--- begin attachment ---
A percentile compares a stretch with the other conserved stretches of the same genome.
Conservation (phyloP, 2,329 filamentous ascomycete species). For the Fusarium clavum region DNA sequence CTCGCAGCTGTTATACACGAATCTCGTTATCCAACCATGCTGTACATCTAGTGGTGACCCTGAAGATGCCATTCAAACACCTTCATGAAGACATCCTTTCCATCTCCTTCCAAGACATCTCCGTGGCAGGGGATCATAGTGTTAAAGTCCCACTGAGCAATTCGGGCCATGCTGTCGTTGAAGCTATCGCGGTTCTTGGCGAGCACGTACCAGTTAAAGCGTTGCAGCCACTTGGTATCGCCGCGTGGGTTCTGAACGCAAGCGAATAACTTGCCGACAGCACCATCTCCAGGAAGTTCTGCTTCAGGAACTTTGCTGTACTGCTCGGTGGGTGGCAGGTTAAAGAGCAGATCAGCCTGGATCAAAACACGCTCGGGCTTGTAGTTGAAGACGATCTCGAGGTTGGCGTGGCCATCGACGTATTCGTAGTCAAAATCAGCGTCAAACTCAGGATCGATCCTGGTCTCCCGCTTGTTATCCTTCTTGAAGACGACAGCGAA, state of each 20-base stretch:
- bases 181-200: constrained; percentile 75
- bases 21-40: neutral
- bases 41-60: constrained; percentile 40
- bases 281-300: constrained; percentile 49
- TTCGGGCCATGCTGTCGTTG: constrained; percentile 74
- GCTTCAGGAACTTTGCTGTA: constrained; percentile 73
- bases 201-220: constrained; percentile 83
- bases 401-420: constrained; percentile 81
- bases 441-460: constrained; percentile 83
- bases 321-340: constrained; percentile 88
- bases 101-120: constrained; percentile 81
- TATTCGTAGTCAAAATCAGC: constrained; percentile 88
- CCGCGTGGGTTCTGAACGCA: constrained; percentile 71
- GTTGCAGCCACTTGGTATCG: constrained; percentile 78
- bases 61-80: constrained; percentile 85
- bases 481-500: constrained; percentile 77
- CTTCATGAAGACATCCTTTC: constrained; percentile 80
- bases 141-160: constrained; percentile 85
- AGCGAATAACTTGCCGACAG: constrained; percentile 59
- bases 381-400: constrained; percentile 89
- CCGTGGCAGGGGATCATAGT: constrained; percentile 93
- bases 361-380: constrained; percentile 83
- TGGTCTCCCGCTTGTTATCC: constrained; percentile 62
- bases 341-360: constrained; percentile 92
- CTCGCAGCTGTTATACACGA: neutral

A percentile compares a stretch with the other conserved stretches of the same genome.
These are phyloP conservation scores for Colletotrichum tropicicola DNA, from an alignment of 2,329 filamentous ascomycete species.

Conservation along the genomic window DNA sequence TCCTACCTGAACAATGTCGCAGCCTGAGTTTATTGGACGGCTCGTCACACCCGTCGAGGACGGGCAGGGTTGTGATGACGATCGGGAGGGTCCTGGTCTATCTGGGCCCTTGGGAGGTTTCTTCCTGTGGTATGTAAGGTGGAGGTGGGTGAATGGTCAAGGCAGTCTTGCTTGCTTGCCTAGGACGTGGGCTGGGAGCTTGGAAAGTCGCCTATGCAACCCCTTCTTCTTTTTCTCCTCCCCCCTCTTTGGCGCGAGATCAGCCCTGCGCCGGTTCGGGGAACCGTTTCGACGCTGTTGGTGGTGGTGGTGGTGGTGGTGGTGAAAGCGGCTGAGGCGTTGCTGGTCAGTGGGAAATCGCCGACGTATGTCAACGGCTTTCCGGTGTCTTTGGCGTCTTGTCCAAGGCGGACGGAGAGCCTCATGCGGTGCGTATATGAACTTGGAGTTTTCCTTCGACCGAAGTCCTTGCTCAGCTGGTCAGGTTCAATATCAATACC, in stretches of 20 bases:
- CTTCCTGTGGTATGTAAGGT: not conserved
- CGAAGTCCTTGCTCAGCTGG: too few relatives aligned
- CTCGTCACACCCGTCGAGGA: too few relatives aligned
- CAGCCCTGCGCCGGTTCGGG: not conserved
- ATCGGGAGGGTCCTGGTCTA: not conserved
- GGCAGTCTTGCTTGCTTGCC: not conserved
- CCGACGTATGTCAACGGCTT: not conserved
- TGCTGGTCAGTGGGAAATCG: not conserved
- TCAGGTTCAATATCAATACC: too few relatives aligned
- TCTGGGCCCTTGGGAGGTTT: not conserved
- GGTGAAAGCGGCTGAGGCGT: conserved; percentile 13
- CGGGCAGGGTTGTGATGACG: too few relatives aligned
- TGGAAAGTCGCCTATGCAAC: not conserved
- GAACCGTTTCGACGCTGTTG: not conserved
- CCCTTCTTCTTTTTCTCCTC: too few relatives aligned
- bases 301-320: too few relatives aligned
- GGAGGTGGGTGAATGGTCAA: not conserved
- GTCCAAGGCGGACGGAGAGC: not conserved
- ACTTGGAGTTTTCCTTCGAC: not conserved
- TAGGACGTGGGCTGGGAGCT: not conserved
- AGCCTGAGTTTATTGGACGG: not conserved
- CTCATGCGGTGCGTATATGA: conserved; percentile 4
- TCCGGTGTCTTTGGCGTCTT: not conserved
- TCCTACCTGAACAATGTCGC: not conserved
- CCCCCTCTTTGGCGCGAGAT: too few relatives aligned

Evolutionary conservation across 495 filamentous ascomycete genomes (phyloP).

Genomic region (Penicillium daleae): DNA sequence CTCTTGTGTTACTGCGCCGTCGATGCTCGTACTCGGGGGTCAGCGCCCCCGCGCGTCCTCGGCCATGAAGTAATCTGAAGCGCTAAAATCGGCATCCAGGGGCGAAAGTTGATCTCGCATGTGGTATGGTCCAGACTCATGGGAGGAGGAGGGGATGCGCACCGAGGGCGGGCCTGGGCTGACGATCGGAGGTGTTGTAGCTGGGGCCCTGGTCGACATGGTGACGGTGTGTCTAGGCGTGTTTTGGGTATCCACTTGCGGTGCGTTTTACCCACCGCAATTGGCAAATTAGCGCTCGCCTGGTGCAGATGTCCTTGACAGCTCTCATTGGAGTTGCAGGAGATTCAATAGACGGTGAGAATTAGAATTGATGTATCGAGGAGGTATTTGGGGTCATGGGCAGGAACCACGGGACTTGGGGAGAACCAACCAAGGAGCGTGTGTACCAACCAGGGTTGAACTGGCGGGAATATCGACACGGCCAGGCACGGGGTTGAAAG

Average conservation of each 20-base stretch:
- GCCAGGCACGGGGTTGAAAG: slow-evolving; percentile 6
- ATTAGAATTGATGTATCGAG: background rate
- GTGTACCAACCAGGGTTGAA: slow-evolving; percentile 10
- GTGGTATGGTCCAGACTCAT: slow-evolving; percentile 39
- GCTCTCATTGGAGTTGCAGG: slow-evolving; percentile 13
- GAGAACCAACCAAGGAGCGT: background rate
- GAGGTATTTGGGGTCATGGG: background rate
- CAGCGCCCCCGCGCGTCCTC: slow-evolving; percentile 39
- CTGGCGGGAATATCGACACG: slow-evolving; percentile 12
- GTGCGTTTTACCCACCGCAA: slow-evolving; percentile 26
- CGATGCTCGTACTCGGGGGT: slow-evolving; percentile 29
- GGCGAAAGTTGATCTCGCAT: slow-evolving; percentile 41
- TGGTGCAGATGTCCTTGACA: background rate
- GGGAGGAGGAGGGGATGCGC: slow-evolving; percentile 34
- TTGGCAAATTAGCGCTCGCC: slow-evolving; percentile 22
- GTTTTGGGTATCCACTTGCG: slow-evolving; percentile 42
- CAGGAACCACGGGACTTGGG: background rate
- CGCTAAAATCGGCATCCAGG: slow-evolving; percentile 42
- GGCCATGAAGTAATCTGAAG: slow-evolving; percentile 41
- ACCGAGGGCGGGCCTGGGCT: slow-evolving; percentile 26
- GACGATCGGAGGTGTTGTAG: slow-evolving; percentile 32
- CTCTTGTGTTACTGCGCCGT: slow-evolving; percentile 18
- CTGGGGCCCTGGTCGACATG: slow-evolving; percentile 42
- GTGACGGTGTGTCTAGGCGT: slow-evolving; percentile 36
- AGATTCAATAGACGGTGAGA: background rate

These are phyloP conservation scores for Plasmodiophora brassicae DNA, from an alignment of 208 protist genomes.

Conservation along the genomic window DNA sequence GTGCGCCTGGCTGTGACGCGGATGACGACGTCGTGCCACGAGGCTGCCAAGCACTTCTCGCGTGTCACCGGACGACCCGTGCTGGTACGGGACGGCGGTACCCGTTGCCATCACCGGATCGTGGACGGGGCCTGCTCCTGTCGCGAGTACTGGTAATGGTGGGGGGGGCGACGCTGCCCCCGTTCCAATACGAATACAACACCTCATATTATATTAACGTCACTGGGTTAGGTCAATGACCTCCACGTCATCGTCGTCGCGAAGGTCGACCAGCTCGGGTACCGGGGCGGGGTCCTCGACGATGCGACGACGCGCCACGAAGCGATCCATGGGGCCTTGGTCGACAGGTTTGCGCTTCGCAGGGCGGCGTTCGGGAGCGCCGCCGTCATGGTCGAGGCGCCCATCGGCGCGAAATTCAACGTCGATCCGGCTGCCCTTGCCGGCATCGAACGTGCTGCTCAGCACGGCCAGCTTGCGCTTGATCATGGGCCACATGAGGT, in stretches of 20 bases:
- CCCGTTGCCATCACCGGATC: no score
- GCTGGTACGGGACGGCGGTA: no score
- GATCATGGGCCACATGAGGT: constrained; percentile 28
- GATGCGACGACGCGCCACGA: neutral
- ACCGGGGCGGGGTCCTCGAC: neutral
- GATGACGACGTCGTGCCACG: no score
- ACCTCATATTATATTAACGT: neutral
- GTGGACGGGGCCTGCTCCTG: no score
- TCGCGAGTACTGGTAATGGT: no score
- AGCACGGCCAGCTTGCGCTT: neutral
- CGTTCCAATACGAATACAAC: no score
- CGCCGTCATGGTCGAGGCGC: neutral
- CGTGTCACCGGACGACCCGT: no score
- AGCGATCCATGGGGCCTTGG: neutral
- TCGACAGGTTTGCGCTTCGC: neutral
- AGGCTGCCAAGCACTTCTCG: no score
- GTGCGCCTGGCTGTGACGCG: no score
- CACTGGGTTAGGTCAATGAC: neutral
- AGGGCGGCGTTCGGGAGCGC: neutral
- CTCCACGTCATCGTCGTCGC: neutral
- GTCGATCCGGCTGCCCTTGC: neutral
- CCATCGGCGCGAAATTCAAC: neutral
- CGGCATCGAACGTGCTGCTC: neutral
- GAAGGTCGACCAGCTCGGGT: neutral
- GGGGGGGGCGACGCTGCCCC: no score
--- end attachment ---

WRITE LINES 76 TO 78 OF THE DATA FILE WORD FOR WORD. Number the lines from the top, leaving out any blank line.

- CGCTAAAATCGGCATCCAGG: slow-evolving; percentile 42
- GGCCATGAAGTAATCTGAAG: slow-evolving; percentile 41
- ACCGAGGGCGGGCCTGGGCT: slow-evolving; percentile 26